PRC foreign ministry spokesman Zhao Lijian reacted with “Lithuania stands on the opposite side of universal principles which will never end well.Those who insist on acting in collusion with Taiwan secessionist forces will eventually be swept into the garbage bin of history.”
Lithuania dropped from mainland customs registry
Beijing has expelled the Lithuanian ambassador in retaliation and is now boycotting Lithuanian products stuck at mainland Chinese customs after being removed from the PRC customs registry.
Vidmantas Janulevičius, president of the Lithuanian Confederation of Industrialists, stated, “Lithuania has been crossed out. It seems that there is no such country in China’s custom system”, which essentially affects Lithuanian imports. This embargo blocked 20,400 bottles of Lithuanian rum destined for mainland China. According to the South Morning China Post, the Taiwan Tobacco and Liquor Corp.owned by the state purchased the rum in a show of support.
‘“TTL stood up at the right time, purchased the rum and brought it to Taiwan,” the company said in a statement, adding the liquor would be sold on the market. “Lithuania supports us and we support Lithuania – TTL calls for a toast to that,” reported Aljazeera.
Standing up to Beijing’s coercion
PRC officials have warned multinationals to cut ties with Lithuania or leave the mainland market. An anti-coercion bill has since been proposed to repel ‘foreign pressure’, allowing the European Commission to impose sanctions on non-member states, allowing the community of nations to act decisively in the face of economic aggression by non-members. This could help to address such bullying.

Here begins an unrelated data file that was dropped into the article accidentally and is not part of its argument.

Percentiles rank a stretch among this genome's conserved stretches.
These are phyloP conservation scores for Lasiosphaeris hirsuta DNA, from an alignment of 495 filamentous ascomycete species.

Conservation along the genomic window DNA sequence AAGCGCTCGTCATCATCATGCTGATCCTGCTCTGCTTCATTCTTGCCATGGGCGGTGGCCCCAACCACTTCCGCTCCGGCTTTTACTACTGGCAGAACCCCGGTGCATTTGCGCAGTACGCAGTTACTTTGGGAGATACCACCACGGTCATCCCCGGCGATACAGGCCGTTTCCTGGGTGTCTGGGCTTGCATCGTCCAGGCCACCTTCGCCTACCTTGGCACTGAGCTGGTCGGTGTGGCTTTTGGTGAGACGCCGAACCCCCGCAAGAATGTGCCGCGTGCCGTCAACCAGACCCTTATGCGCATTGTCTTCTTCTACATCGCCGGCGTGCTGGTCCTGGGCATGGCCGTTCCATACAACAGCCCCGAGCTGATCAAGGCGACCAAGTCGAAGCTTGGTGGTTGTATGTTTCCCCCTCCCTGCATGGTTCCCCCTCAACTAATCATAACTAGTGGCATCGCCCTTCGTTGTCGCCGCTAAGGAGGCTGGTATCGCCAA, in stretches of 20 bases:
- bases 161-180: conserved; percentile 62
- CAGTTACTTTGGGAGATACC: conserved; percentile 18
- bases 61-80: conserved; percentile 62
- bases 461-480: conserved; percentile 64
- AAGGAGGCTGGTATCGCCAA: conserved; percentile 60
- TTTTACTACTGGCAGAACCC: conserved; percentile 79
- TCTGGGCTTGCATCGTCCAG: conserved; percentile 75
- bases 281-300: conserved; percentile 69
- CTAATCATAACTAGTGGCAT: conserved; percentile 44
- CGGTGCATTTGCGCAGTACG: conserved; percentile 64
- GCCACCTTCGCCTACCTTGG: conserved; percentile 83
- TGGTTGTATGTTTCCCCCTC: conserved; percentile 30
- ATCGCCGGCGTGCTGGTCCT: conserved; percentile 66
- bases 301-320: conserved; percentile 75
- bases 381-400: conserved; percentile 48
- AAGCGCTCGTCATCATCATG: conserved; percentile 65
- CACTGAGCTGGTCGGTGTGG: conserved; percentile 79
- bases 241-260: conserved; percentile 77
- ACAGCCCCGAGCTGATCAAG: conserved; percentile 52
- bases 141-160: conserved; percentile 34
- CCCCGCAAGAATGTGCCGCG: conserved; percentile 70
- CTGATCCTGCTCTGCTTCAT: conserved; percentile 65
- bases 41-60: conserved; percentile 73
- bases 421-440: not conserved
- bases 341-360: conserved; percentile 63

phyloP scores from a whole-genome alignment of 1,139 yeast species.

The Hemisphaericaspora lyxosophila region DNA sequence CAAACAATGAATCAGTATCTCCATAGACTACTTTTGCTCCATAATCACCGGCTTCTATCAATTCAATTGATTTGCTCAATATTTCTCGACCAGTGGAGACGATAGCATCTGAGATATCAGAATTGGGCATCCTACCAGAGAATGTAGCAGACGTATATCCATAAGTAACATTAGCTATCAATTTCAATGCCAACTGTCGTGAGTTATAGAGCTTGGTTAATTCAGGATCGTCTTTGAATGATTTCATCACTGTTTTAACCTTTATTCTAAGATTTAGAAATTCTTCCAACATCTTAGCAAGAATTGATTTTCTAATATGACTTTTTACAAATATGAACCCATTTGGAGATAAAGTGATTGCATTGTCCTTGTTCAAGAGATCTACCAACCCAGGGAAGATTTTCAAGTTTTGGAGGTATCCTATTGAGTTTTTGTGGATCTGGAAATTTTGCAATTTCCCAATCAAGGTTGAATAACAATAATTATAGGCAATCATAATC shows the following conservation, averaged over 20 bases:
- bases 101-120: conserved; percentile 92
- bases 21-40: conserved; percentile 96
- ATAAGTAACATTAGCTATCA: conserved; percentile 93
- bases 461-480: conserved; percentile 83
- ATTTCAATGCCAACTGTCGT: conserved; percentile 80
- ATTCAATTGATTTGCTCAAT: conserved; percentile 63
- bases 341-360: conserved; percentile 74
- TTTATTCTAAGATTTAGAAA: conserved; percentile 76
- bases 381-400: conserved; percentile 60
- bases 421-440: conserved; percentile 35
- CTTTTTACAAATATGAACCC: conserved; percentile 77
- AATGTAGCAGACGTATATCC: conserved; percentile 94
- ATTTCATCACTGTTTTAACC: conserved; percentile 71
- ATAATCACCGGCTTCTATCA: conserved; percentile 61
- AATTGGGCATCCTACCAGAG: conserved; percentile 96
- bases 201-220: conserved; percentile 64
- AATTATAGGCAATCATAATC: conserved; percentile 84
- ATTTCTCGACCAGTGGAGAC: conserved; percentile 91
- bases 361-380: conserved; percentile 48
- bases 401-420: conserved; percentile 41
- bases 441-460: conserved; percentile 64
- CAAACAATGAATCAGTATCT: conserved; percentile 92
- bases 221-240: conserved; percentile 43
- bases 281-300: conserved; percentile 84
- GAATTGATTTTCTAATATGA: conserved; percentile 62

Lithuania, a Baltic nation of 3 million, stands firm despite having a population and GDP hundreds of times smaller than that of China.
Yet Lithuania’s strong moral standing and history in upholding human rights are priceless. Moreover, having the capacity to offer amnesty to oppositional leaders from neighbouring Belarus is worth its weight in gold.
It’s not just Lithuania. There are many examples, such as Palau, a tiny Pacific island of 18,000 people, 460 square kilometres with a president who does not compromise on principles. He says he doesn’t even answer calls from Beijing and lets it go to voicemail. In addition, Palau has continued to uphold diplomatic relations with Taiwan since 1999.
Another example is Samoa, with 200,000 people, 2,800 square kilometres. Earlier this year, their pro-Beijing prime minister was ousted. The new leader ended up cancelling Chinese projects worth millions of dollars.
Estonia, too, is considering a reassessment of its inclusion in the 17+1 initiative citing Beijing’s posture as a threat to Western values and grave violation of human rights against the Uyghurs in China.
Milos Vystrcil recently stated that the Czech Republic would not bow down to the objections raised by Beijing. Last year, the Prague city council cancelled a partnership agreement with the PRC after it decided not to remove an article questioning the CCP’s “One China” principle.
An online conference under the Belt and Road International Cooperation held in June 2020 only saw representation from Serbia, Hungary and Greece. The other members of the 17+1 initiative refused to attend the event.
Some CEE parliamentarians and policymakers were signatories to the statement against the PRC’s imposition of the National Security Law in Hong Kong. All of which reveals the strained relations between Beijing and the CEE countries. Overall, it appears that the CCP regime’s engagement with the CEE countries through the 17+1 initiative is unravelling.